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All in all, there seems to exist a great deal of evidence behind the application of meditation as medicine (or at least as a supplementary tool). The practice may be used in our daily lives, as well as across many disciplines outside or within the medical field… The topics described above are only a small portion of its potential benefits!


Conrad, C., Muenstedt, K., Micke, O., Prott, F., Gronau, T., Muecke, R., Stoll, C., Buentzel, J., & Huebner, J. (2013). Survey of members of the German society for palliative medicine regarding their attitudes toward complementary and alternative medicine for cancer patients. Journal of Palliative Medicine, 16(8), 822-824. doi: 10.1089/jpm.2013.0084

Guatama Buddha (Prince Siddhartha) [Electronic image].

Lee, Y., Shiah, Y., Chen, S. C., Wang, S., Young, M., & Lin, C. (2015). Improved emotional stability in experienced meditators with concentrative meditation based on electroencephalography and heart rate variability. The Journal of Alternative and Complementary Medicine, 21(1), 31-39. doi: 10.1089/acm.2013.0465

Zoysa, P. (2011). The use of Buddhist mindfulness meditation in psychotherapy: A case report from Sri Lanka. Transcultural Psychiatry, 48(5), 675-683. doi: 10.1177/1363461511418394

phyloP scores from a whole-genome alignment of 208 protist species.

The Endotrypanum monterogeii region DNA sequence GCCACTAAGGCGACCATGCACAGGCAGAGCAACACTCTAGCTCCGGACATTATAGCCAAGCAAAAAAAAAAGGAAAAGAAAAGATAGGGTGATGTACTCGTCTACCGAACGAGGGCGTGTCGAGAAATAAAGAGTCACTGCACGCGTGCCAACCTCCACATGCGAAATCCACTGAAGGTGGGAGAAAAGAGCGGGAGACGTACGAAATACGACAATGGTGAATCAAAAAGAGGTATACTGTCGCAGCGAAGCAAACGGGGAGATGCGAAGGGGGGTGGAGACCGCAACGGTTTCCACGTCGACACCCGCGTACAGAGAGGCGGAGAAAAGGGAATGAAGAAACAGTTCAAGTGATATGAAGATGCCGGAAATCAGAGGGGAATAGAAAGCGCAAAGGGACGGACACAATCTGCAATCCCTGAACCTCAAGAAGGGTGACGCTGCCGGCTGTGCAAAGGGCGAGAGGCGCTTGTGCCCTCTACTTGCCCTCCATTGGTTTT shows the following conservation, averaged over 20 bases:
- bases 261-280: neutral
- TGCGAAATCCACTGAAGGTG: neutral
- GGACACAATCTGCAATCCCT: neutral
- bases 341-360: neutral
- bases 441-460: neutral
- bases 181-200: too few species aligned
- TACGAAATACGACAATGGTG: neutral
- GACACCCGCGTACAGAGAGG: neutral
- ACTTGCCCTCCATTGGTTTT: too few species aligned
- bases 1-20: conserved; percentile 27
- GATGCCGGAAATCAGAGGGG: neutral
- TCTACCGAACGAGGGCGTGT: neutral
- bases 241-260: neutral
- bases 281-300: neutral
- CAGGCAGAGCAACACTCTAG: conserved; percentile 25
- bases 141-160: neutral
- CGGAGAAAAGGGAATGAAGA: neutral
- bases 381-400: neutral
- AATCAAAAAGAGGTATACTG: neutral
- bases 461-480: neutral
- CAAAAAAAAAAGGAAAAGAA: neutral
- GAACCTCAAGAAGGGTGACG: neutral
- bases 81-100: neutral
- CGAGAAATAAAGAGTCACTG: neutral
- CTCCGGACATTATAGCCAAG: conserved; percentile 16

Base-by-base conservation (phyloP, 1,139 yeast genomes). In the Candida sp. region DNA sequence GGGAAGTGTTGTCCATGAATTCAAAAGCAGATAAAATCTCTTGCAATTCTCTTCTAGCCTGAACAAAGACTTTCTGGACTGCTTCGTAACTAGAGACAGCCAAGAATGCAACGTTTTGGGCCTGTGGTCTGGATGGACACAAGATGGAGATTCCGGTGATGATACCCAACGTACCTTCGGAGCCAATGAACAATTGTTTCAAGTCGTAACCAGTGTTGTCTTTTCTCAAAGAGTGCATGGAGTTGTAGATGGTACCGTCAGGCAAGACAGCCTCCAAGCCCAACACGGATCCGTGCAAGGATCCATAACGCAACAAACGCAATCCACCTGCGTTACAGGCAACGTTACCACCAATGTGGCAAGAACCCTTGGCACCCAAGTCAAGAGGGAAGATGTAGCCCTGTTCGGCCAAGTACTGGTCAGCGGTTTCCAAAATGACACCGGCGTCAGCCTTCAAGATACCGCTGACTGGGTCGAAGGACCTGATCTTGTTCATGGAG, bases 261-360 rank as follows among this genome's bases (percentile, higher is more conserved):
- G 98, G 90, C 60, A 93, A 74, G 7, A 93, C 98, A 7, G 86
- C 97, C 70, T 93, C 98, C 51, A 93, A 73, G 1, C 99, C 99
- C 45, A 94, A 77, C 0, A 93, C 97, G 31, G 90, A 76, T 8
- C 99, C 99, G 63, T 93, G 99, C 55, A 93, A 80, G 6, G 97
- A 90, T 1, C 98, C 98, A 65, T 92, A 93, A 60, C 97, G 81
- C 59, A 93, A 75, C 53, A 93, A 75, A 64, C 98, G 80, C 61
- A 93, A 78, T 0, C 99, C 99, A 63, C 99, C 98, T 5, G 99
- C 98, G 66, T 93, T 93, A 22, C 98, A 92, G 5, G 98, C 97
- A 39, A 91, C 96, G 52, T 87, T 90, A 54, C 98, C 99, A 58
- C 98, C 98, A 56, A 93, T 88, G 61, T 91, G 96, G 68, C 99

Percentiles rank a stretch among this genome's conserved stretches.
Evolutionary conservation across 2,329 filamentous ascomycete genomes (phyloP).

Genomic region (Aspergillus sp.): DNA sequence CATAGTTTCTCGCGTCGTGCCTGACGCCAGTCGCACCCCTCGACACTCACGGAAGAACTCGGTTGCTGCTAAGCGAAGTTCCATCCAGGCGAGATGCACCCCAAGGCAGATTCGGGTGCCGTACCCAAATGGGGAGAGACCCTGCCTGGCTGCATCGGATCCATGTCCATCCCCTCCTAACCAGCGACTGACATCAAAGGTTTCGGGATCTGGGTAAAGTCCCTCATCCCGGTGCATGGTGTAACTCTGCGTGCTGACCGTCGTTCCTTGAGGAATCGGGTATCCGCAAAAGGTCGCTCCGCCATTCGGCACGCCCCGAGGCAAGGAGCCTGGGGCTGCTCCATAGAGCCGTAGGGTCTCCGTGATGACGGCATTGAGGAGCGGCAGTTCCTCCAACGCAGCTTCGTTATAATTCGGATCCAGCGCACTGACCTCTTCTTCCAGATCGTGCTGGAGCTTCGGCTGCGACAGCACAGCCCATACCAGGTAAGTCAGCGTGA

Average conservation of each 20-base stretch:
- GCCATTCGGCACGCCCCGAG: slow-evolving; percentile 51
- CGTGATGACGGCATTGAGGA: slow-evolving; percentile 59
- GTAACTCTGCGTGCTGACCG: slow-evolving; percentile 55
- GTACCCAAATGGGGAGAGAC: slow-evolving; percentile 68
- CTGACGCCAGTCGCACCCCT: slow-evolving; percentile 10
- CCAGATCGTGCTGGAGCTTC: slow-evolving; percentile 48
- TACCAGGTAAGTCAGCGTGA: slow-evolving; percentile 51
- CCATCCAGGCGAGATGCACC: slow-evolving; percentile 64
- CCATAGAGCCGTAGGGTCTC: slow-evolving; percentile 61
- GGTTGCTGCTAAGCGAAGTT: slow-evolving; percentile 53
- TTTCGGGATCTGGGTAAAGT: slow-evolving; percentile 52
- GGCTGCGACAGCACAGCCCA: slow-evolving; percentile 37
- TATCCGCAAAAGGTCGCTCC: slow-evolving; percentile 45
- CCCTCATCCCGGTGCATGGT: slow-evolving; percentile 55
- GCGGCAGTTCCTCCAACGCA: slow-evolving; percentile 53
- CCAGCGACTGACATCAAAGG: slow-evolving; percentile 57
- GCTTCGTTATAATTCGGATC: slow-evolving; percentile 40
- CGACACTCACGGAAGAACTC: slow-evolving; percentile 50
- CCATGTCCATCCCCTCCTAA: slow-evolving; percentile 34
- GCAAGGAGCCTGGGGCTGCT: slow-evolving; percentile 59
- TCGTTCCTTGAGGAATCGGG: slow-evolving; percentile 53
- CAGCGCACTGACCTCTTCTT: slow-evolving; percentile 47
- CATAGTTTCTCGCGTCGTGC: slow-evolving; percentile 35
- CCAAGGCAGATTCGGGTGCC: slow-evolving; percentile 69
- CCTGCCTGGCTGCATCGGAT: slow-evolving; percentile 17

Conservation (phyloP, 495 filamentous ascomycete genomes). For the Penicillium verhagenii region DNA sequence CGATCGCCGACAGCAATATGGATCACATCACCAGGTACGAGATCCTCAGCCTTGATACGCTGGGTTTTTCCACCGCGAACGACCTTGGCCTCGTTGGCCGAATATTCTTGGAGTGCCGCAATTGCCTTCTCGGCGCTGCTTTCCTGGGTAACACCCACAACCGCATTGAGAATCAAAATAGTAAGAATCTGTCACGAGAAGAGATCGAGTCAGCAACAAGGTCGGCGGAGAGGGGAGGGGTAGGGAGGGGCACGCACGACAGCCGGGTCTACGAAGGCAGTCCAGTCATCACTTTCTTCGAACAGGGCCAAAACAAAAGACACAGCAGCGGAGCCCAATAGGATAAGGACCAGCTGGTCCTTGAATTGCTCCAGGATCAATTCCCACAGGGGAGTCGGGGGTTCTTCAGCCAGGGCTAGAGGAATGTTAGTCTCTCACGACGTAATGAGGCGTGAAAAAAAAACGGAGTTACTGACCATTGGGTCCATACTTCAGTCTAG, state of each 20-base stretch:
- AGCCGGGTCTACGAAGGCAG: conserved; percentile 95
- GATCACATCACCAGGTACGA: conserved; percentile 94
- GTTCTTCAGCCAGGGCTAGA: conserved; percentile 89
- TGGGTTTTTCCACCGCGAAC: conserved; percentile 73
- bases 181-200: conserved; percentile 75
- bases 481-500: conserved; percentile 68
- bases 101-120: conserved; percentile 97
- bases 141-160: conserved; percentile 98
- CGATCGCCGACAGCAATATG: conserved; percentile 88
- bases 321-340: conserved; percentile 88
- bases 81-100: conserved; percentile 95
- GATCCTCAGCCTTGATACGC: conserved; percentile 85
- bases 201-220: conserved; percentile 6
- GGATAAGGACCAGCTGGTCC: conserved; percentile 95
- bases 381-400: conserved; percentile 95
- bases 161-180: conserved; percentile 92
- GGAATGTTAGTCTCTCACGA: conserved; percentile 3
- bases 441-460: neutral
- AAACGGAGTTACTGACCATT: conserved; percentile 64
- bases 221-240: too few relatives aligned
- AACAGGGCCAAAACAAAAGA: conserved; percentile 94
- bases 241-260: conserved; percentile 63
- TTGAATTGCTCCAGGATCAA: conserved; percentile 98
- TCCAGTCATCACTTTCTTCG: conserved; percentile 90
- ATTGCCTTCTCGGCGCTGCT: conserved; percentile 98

3 thoughts on “Meditation as Medicine

  1. We were just reading, for a Health Psych class, about how effective meditation is for some types of disabilities. Most recently, we discussed how meditation and mindfulness training can be as effective as other, more standard medical treatments for infertility. These techniques also lent themselves to an overall higher quality of life. Very interesting stuff, and could be broadened to apply to a much wider range of disabilities and medical difficulties.


  2. This is really cool! As I was reading, I began to think about the interconnectivity of the mind and body, and I wonder about relative the success/influence of other practices with similar focus on calming the mind and being rooted in the present. The first that comes to mind is yoga, which often accompanies meditation and vice-versa. I wonder how the physical aspects of yoga might influence these results, as well as how the many variations of yoga might differ in their applications, alongside the use of meditation, as a potential for treatment.